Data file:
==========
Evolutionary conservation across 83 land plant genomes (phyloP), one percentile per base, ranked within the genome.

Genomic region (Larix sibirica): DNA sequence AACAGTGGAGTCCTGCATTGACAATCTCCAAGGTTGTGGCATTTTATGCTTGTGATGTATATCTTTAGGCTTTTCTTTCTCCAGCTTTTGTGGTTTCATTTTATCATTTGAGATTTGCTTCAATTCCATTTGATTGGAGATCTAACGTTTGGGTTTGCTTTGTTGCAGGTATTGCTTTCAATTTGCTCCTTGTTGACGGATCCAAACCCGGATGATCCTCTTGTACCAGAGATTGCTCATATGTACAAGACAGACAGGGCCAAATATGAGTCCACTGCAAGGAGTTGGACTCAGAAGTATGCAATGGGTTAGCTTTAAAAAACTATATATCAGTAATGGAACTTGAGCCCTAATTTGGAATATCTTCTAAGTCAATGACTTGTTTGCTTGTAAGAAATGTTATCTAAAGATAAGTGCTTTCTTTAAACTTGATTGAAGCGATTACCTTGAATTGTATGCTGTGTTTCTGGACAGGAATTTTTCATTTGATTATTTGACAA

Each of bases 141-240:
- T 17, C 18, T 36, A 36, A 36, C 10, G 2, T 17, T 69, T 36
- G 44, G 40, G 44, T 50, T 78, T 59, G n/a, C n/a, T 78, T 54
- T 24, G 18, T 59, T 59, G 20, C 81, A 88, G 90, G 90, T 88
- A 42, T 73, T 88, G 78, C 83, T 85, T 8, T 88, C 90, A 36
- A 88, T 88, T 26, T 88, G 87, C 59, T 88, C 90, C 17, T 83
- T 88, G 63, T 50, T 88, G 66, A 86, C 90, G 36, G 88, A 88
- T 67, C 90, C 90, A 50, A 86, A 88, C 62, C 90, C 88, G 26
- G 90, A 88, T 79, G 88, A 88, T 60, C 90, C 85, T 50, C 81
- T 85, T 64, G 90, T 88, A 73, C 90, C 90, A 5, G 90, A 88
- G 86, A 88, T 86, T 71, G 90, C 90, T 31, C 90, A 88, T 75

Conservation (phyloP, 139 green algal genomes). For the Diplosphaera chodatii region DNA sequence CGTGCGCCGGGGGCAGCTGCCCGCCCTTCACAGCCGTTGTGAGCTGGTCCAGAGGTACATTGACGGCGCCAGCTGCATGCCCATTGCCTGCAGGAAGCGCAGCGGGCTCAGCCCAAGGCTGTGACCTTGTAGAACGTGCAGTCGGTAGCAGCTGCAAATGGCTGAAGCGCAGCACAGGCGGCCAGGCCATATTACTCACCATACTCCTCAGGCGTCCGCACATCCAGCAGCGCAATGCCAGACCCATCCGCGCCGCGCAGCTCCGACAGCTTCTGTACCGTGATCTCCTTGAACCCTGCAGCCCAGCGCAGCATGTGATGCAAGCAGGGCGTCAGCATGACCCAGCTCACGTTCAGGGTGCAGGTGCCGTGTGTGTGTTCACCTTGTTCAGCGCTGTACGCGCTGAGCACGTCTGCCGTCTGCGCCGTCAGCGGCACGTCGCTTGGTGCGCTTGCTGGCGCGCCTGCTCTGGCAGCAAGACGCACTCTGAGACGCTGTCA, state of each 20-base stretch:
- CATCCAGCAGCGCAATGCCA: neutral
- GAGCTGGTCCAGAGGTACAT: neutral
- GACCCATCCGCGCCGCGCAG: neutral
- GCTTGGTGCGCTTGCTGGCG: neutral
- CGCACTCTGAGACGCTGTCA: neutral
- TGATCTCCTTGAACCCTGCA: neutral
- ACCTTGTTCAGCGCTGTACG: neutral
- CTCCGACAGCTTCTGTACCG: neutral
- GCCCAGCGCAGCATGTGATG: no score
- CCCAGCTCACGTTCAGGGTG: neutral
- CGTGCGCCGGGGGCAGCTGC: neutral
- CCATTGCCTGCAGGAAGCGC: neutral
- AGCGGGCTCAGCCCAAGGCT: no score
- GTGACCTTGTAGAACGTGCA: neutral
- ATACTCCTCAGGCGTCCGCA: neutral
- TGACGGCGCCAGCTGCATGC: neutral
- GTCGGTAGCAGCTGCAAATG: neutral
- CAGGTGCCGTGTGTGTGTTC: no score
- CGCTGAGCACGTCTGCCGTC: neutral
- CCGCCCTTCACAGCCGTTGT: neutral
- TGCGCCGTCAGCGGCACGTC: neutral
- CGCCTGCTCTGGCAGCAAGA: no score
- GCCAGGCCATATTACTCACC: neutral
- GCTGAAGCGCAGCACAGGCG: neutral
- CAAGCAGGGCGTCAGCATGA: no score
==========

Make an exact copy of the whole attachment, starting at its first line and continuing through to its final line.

Evolutionary conservation across 83 land plant genomes (phyloP), one percentile per base, ranked within the genome.

Genomic region (Larix sibirica): DNA sequence AACAGTGGAGTCCTGCATTGACAATCTCCAAGGTTGTGGCATTTTATGCTTGTGATGTATATCTTTAGGCTTTTCTTTCTCCAGCTTTTGTGGTTTCATTTTATCATTTGAGATTTGCTTCAATTCCATTTGATTGGAGATCTAACGTTTGGGTTTGCTTTGTTGCAGGTATTGCTTTCAATTTGCTCCTTGTTGACGGATCCAAACCCGGATGATCCTCTTGTACCAGAGATTGCTCATATGTACAAGACAGACAGGGCCAAATATGAGTCCACTGCAAGGAGTTGGACTCAGAAGTATGCAATGGGTTAGCTTTAAAAAACTATATATCAGTAATGGAACTTGAGCCCTAATTTGGAATATCTTCTAAGTCAATGACTTGTTTGCTTGTAAGAAATGTTATCTAAAGATAAGTGCTTTCTTTAAACTTGATTGAAGCGATTACCTTGAATTGTATGCTGTGTTTCTGGACAGGAATTTTTCATTTGATTATTTGACAA

Each of bases 141-240:
- T 17, C 18, T 36, A 36, A 36, C 10, G 2, T 17, T 69, T 36
- G 44, G 40, G 44, T 50, T 78, T 59, G n/a, C n/a, T 78, T 54
- T 24, G 18, T 59, T 59, G 20, C 81, A 88, G 90, G 90, T 88
- A 42, T 73, T 88, G 78, C 83, T 85, T 8, T 88, C 90, A 36
- A 88, T 88, T 26, T 88, G 87, C 59, T 88, C 90, C 17, T 83
- T 88, G 63, T 50, T 88, G 66, A 86, C 90, G 36, G 88, A 88
- T 67, C 90, C 90, A 50, A 86, A 88, C 62, C 90, C 88, G 26
- G 90, A 88, T 79, G 88, A 88, T 60, C 90, C 85, T 50, C 81
- T 85, T 64, G 90, T 88, A 73, C 90, C 90, A 5, G 90, A 88
- G 86, A 88, T 86, T 71, G 90, C 90, T 31, C 90, A 88, T 75

Conservation (phyloP, 139 green algal genomes). For the Diplosphaera chodatii region DNA sequence CGTGCGCCGGGGGCAGCTGCCCGCCCTTCACAGCCGTTGTGAGCTGGTCCAGAGGTACATTGACGGCGCCAGCTGCATGCCCATTGCCTGCAGGAAGCGCAGCGGGCTCAGCCCAAGGCTGTGACCTTGTAGAACGTGCAGTCGGTAGCAGCTGCAAATGGCTGAAGCGCAGCACAGGCGGCCAGGCCATATTACTCACCATACTCCTCAGGCGTCCGCACATCCAGCAGCGCAATGCCAGACCCATCCGCGCCGCGCAGCTCCGACAGCTTCTGTACCGTGATCTCCTTGAACCCTGCAGCCCAGCGCAGCATGTGATGCAAGCAGGGCGTCAGCATGACCCAGCTCACGTTCAGGGTGCAGGTGCCGTGTGTGTGTTCACCTTGTTCAGCGCTGTACGCGCTGAGCACGTCTGCCGTCTGCGCCGTCAGCGGCACGTCGCTTGGTGCGCTTGCTGGCGCGCCTGCTCTGGCAGCAAGACGCACTCTGAGACGCTGTCA, state of each 20-base stretch:
- CATCCAGCAGCGCAATGCCA: neutral
- GAGCTGGTCCAGAGGTACAT: neutral
- GACCCATCCGCGCCGCGCAG: neutral
- GCTTGGTGCGCTTGCTGGCG: neutral
- CGCACTCTGAGACGCTGTCA: neutral
- TGATCTCCTTGAACCCTGCA: neutral
- ACCTTGTTCAGCGCTGTACG: neutral
- CTCCGACAGCTTCTGTACCG: neutral
- GCCCAGCGCAGCATGTGATG: no score
- CCCAGCTCACGTTCAGGGTG: neutral
- CGTGCGCCGGGGGCAGCTGC: neutral
- CCATTGCCTGCAGGAAGCGC: neutral
- AGCGGGCTCAGCCCAAGGCT: no score
- GTGACCTTGTAGAACGTGCA: neutral
- ATACTCCTCAGGCGTCCGCA: neutral
- TGACGGCGCCAGCTGCATGC: neutral
- GTCGGTAGCAGCTGCAAATG: neutral
- CAGGTGCCGTGTGTGTGTTC: no score
- CGCTGAGCACGTCTGCCGTC: neutral
- CCGCCCTTCACAGCCGTTGT: neutral
- TGCGCCGTCAGCGGCACGTC: neutral
- CGCCTGCTCTGGCAGCAAGA: no score
- GCCAGGCCATATTACTCACC: neutral
- GCTGAAGCGCAGCACAGGCG: neutral
- CAAGCAGGGCGTCAGCATGA: no score